British Columbia·Video

Pregnant, breastfeeding women in B.C. encouraged to get vaccinated against COVID-19

B.C.'s top doctor is encouraging people who are pregnant, planning to get pregnant or breastfeeding to get vaccinated against COVID-19.

40 pregnant people have been hospitalized with COVID-19, provincial officials say

A pregnant woman receives a dose of the Moderna COVID-19 vaccine during a vaccination campaign in Asuncion, Paraguay on June 19. British Columbia's top doctor is encouraging people who are pregnant, planning to get pregnant or breastfeeding to get vaccinated against COVID-19. (Jorge Saenz/The Associated Press)

British Columbia's top doctor is encouraging people who are pregnant, planning to get pregnant or breastfeeding to get vaccinated against COVID-19.

Dr. Bonnie Henry says 40 pregnant women have received intensive care in the province in the last few months and while that group of people wasn't included in clinical trials, real-life evidence shows vaccination prevents severe illness and hospitalization.

"In other words, it is highly recommended that people who are pregnant get their vaccine," she said during a news conference Tuesday.

Henry said she also wants to ensure health-care workers who are in their child-bearing years get vaccinated to protect themselves, their colleagues and others who may be exposed to the virus.

WATCH | B.C.'s provincial health officer debunks myths about the vaccine and pregnancy:

No risk to pregnant women from COVID vaccine: Dr. Bonnie Henry

2 years ago
Duration 0:59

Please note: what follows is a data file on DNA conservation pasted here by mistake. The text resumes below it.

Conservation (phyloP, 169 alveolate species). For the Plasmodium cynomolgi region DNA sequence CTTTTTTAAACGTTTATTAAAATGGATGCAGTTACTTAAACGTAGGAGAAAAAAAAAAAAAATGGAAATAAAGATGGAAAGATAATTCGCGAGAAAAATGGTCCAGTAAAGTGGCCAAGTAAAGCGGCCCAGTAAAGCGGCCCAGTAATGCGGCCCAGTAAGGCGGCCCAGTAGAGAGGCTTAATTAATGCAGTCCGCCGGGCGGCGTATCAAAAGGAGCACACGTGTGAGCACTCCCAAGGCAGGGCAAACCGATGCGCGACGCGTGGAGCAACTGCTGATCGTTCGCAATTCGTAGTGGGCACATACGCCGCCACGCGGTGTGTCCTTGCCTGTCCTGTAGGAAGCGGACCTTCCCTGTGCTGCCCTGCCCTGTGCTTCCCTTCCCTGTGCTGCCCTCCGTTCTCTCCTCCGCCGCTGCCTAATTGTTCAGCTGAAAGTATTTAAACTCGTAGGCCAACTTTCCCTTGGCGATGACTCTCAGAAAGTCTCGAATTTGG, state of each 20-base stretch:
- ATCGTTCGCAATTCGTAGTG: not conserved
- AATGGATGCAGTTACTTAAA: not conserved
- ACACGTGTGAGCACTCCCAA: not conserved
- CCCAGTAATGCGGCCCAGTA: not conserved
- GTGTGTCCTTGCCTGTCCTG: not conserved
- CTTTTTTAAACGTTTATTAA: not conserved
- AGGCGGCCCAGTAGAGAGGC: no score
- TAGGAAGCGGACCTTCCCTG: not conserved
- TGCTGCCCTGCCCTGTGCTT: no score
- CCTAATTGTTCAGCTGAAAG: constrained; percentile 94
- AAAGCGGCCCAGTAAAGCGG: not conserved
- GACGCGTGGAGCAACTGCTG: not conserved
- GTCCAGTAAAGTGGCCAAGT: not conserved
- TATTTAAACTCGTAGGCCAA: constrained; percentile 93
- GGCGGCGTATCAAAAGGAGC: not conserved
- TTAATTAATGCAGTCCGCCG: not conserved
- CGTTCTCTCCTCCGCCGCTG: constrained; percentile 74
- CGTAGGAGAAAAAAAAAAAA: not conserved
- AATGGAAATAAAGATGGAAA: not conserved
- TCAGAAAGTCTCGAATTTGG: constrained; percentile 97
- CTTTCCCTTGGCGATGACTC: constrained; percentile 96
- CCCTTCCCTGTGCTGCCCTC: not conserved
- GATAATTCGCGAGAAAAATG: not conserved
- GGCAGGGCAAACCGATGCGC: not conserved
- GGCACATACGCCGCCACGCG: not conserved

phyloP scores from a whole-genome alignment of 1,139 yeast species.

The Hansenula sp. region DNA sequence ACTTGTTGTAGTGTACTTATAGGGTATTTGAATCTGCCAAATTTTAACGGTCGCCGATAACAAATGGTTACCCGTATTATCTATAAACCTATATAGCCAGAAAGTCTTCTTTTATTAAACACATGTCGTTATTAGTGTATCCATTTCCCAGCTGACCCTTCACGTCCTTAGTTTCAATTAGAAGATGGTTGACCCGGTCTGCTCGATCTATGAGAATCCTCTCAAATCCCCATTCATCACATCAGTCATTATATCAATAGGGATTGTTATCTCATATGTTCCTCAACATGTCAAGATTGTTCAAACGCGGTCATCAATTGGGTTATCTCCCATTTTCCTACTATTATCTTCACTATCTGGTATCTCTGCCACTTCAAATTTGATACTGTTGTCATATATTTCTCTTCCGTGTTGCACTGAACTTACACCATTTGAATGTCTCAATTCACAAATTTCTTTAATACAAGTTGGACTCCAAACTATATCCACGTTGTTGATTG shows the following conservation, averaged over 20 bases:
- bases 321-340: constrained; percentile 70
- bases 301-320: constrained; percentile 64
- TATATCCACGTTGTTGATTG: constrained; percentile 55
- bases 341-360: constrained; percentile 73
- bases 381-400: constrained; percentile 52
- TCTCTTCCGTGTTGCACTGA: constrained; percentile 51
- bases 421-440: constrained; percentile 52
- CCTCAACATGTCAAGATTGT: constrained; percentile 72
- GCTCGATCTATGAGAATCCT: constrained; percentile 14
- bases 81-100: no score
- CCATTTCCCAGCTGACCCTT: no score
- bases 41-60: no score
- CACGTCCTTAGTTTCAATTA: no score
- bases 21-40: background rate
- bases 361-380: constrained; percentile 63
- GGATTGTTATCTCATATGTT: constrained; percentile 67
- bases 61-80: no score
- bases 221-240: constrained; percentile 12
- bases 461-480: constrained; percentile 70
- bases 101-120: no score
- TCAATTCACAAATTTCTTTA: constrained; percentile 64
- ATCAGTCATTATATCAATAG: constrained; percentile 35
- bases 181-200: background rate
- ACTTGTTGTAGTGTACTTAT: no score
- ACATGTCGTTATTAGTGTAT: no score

B.C. provincial health officer Dr. Bonnie Henry is encouraging people who are pregnant, planning to get pregnant or breastfeeding to get vaccinated against COVID-19.

She said there's no increased risk of complications for immunized pregnant women or to their babies, and international data show no difference in the rates of miscarriage, early birth, stillbirth or other adverse effects.

Henry said the delta variant has shown unvaccinated pregnant women experience higher rates of stillbirth and pre-term birth, leading to their priority vaccination in many provinces.

The Society of Obstetricians and Gynecologists of Canada, as well as a national vaccine advisory panel, have recommended vaccines for women who are pregnant or breastfeeding.

Midwives battling misinformation

Colleen Fulton, a midwife based in North Vancouver, says people working in her profession are fielding questions constantly from vaccine hesitant people who are pregnant.

Fulton said constantly changing information and advice during the pandemic has contributed to this hesitancy.

For example, she said, experts first came out saying pregnant people face no greater health risk then others should they get the virus and then data later showed this demographic is actually more likely to suffer worse outcomes from COVID-19.

Midwives, she said, are also battling an onslaught of misinformation being shared on social media and in social circles that "travels as fast as the the true information".

Fulton said in her experience, some people who are pregnant are less hesitant after their baby is born and will go get a shot postpartum.

"I find that there is more uptake for the hesitant group after the fact," Fulton told CBC's On The Island Wednesday.

With files from On The Island


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